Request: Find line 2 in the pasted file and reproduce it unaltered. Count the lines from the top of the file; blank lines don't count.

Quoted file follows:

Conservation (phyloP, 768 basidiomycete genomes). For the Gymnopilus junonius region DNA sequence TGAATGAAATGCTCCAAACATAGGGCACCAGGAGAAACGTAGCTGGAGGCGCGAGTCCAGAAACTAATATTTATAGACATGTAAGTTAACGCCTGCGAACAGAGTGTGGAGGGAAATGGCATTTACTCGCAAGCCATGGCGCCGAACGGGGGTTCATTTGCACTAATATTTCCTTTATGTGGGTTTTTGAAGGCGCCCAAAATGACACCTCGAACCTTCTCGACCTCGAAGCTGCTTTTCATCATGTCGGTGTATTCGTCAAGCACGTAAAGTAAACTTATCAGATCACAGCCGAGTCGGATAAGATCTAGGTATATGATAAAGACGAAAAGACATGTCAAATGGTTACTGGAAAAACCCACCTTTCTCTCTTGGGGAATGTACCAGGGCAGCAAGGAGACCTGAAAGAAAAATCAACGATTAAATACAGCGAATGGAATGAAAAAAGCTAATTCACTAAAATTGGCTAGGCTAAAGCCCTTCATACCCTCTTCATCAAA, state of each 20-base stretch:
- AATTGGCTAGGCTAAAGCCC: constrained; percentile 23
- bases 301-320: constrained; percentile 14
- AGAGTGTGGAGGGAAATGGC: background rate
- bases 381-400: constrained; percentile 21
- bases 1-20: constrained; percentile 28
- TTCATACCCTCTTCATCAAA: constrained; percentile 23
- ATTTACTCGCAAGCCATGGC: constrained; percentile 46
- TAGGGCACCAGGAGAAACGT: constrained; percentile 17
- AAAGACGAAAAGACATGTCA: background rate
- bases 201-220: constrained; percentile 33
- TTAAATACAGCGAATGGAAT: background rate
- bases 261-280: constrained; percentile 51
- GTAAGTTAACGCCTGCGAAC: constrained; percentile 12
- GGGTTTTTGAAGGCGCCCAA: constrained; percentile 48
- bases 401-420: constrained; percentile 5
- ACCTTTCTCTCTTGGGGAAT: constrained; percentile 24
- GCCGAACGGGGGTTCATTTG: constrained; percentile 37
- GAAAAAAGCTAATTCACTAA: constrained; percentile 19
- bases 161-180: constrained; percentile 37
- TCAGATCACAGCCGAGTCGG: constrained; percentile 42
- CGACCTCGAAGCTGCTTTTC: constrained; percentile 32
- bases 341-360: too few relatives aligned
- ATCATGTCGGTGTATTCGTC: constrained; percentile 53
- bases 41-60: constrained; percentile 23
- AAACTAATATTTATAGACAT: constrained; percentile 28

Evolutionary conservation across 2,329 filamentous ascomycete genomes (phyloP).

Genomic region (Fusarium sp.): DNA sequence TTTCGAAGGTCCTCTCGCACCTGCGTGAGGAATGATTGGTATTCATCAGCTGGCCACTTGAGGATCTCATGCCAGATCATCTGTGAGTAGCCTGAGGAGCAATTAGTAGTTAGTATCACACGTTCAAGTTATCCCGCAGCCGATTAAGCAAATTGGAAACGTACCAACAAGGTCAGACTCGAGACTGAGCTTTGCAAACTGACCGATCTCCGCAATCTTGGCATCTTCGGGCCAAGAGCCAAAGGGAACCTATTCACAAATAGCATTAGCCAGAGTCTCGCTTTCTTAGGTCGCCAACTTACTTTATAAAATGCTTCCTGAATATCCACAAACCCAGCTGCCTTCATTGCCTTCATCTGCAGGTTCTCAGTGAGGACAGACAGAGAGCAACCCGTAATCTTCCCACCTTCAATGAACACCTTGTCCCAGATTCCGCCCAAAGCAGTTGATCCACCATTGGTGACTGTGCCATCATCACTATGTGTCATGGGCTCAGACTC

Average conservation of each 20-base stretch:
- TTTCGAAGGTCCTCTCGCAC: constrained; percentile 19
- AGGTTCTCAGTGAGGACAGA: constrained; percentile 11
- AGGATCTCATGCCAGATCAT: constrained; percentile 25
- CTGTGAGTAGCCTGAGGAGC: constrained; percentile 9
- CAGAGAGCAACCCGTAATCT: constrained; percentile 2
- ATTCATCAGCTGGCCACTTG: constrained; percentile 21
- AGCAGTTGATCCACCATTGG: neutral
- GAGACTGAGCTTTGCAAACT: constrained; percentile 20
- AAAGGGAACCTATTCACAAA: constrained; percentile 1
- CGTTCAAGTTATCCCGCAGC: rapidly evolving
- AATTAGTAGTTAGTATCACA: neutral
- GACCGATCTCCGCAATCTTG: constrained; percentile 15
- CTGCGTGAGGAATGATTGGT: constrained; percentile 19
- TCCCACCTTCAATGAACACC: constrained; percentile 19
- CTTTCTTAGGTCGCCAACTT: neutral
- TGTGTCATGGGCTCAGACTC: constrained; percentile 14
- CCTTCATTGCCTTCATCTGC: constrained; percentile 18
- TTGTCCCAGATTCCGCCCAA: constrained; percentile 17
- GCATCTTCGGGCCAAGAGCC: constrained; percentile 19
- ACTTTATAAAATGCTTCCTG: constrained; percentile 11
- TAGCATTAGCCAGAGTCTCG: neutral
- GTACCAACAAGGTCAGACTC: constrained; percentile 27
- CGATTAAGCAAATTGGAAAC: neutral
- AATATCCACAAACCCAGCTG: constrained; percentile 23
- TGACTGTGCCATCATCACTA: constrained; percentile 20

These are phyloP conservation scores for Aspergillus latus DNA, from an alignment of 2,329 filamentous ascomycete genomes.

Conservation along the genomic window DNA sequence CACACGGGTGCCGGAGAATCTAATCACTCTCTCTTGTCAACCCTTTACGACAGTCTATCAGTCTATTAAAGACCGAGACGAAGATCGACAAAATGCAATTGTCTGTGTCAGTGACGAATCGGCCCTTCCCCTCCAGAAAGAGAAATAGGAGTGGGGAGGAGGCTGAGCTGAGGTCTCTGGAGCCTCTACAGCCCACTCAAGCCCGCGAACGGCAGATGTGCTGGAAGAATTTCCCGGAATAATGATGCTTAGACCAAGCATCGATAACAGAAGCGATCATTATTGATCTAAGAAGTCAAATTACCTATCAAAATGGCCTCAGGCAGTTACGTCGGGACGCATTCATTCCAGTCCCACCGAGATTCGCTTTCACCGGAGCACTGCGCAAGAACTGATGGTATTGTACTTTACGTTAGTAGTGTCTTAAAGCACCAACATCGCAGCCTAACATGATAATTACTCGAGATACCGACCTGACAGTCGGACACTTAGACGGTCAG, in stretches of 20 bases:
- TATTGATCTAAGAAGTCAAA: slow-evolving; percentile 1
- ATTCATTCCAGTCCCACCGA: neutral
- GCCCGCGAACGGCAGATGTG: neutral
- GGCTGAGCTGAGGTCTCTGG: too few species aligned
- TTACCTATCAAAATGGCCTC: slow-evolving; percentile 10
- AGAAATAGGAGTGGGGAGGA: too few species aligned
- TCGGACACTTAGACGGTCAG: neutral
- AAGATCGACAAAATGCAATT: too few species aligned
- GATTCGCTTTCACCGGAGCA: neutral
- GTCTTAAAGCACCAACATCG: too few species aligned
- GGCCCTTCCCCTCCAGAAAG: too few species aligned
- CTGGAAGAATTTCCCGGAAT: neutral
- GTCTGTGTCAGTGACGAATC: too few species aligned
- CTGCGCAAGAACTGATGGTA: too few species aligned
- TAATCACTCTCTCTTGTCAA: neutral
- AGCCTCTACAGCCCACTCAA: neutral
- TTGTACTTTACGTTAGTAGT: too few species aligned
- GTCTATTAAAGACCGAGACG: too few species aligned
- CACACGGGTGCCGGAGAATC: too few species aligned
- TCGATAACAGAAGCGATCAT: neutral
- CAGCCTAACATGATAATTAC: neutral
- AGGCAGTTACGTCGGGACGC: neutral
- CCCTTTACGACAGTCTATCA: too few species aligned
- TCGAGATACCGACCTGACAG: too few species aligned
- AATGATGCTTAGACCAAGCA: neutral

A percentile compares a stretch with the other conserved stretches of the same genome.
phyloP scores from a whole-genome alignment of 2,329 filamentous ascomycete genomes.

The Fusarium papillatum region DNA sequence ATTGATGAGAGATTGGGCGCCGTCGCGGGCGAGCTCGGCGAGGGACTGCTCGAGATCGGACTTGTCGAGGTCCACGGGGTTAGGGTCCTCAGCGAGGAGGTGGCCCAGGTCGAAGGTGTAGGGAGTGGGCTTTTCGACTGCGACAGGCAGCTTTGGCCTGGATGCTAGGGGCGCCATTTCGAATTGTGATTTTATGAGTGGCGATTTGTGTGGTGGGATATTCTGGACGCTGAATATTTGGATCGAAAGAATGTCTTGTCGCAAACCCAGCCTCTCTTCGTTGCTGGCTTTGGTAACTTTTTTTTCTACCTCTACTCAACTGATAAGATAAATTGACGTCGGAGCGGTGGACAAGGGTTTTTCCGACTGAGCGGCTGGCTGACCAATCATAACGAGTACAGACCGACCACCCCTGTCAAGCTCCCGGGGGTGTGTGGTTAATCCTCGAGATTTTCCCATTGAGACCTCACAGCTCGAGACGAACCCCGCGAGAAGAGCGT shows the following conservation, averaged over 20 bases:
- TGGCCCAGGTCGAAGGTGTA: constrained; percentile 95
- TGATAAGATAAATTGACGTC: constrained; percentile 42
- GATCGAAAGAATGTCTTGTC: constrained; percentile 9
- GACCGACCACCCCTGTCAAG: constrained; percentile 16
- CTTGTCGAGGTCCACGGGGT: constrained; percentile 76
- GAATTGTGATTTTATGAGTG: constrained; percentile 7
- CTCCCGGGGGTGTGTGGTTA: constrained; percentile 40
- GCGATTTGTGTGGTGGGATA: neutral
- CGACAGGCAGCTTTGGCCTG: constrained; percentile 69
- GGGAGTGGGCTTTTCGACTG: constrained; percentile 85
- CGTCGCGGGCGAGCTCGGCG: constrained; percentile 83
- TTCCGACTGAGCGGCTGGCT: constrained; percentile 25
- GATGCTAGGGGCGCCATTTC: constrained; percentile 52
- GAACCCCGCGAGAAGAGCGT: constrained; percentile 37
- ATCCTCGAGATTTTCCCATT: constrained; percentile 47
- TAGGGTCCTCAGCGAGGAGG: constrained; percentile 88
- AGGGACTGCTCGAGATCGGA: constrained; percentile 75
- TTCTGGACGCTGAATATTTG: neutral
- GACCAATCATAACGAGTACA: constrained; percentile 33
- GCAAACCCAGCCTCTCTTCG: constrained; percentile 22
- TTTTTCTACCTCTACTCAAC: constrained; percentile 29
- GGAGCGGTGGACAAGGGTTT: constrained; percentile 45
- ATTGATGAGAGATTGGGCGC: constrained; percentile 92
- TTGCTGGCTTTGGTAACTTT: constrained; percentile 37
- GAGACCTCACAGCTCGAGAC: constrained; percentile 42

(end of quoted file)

- AATTGGCTAGGCTAAAGCCC: constrained; percentile 23